Ann Patchett on Her Writing Method

Ann Patchett on Grabbing Galleys and Getting Drafts Done

The Author of Tom Lake Takes the Lit Hub Questionnaire

By Literary Hub

What time of day do you write (and why)?

Ann Patchett: In the morning. I wake up smart and talented and energetic and go steadily downhill throughout the course of the day. The problem is this means that everything I want to do in the course of the day (write, read, exercise, see friends, cook, answer the mail) I want to do first thing. I’m useless in the evening. I’d be so engaging if people threw breakfast parties instead of dinner parties.

How do you tackle writers block?

AP: By not believing in it. If I need more time to figure something out I take more time. I’ve never understood why other professions don’t get to claim blocks. They just have a lot more time to work, they have to call a failure a failure. Writers get blocks.

Who is the person, or what is the place or practice that had the most significant impact on your writing education?

AP: Allan Gurganus, my sophomore year of college at Sarah Lawrence. Allan taught me how to work, then throw it out, then work some more. Preciousness is the death of writing, especially when you’re a beginner. At nineteen I would have happily spent a week crafting one perfect sentence. Allan didn’t let us do that, which was an enormous gift since one perfect sentence gets you nowhere.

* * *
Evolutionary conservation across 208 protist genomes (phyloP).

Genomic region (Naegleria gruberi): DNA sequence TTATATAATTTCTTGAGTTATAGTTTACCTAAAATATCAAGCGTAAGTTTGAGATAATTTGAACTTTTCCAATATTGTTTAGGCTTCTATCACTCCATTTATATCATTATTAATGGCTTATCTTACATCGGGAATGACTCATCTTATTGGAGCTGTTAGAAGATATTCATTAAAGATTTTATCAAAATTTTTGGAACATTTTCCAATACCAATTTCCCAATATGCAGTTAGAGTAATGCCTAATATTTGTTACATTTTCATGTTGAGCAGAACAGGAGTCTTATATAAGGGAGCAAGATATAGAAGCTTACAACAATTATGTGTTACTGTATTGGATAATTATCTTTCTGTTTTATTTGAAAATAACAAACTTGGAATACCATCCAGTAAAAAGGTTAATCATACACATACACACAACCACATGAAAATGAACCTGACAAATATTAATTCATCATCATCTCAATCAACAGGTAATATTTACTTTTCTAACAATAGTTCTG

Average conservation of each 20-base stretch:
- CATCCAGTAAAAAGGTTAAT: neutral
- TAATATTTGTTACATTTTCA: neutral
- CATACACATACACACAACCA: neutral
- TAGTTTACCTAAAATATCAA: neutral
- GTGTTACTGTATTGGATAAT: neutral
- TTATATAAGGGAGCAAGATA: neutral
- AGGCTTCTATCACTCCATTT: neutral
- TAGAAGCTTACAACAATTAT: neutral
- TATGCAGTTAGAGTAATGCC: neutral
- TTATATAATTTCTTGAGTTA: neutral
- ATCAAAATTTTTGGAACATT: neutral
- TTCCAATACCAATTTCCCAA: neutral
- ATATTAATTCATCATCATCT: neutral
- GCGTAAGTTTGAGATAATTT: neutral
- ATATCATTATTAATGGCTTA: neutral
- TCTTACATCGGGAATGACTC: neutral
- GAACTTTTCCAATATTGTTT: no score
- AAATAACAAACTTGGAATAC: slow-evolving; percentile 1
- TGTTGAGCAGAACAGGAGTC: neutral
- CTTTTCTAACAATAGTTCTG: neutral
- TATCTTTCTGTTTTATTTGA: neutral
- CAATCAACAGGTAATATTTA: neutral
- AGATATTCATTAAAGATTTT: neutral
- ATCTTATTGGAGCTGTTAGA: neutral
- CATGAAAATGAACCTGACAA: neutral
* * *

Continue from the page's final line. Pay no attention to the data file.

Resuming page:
What part of your writing routine do you think would surprise your readers?

AP: I got the treadmill desk for my fiftieth birthday (I’m fifty-nine now). I wanted one because Susan Orlean had one. Susan Orlean is always ten years ahead of the curve and I strive to emulate her. In the past I had used the treadmill to answer emails or return phone calls but I never used it to write fiction.

Starting a novel is always the worst part for me and for whatever reason I decided to give the treadmill a try. It did wonders for my concentration. I felt like I was stepping into the novel every day, and when I finished work I stepped out of it. I think that walking occupies the restless part of my brain. Read the full interview at LitHub.

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